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Tag: Invasive species

Another Non-Native Mosquito Species Adds to Growing List in Florida

Mosquito researchers in Florida report the presence in the state of Culex lactator, a species previously known from Central and South America. The arrival adds to the growing list of non-native mosquito species finding their way into Florida—a worrying trend for public-health entomologists.

A woman poses in front of a large sign in an outdoor plaza in front of a building. The sign is five letters, about eight feet tall, reading "COP15". The C is green, the O is red, the P is blue, and the 15 are cream colored. On the bottom of the sign is a smaller label that says "Montreal."

An Entomologist’s Guide to the Convention on Biological Diversity

Entomologist Emily Sandall, Ph.D., reports her perspectives from attending the most recent meeting of the parties to the Convention on Biological Diversity. It's a critical international effort to preserve Earth's biodiversity, but insects at times take a backseat to other fauna in the negotiations.

a fuzzy bee, yellowish-brown in color, perches vertically on a grass blade next to the edge of a piece of corrugated plastic sheet, which is blue-ish green in color.

Is This Non-Native Mason Bee an Invasive Species?

What makes a non-native species "invasive"? And can a typically beneficial insect like a bee be deemed a threat to native species? Researchers explore these questions in a new review of the expansion of the non-native mason bee Osmia taurus since its U.S. arrival in 2002 and its effects on closely related native species.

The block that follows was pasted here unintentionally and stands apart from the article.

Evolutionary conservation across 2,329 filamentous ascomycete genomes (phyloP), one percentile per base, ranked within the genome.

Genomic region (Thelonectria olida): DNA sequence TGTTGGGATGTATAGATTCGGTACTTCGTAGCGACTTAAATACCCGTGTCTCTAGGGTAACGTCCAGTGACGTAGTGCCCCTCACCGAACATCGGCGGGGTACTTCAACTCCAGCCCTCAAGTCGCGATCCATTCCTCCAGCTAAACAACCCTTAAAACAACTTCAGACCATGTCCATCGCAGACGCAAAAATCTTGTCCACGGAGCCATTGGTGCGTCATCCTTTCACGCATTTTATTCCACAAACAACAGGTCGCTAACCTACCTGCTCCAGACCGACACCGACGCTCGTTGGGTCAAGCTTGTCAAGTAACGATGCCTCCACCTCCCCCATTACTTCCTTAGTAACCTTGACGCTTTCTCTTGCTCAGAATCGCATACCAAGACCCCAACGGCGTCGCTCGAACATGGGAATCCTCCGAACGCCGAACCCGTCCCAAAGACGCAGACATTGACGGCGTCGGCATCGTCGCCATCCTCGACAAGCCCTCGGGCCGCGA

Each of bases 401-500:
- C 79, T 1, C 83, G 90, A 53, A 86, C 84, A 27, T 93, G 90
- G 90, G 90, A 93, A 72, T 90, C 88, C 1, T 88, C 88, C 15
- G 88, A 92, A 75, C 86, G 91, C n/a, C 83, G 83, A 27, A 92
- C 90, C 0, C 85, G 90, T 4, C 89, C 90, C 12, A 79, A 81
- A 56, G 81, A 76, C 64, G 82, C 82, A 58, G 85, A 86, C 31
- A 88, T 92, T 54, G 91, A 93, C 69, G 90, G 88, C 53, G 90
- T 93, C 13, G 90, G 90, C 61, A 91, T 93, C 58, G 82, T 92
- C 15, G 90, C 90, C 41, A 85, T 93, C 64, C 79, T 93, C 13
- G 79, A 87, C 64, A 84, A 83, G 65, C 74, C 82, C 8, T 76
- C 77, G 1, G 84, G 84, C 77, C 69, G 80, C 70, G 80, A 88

side-by-side image of two spiders. at left, a brown widow, hanging vertically in webbing, showing its underside toward the viewer. the spider is dark brown to black in color, with an bright orange blotch on the bottom of its abdomen. at right is a black widow spider, hanging vertically on a stick, viewed from the side. the spider is dark black in color with a bright red splotch visible on the underside of its abdomen.

Brown Widow Spiders’ Aggression Likely Driver of Black Widow Decline

Black widow spiders have earned a fearsome reputation for their venomous bite. But in parts of the southern U.S. these spiders have much to fear themselves—from spider relatives who really don't like their company. A new study shows that brown widow spiders, of a species in the same genus, have a striking propensity to seek out and kill nearby black widows.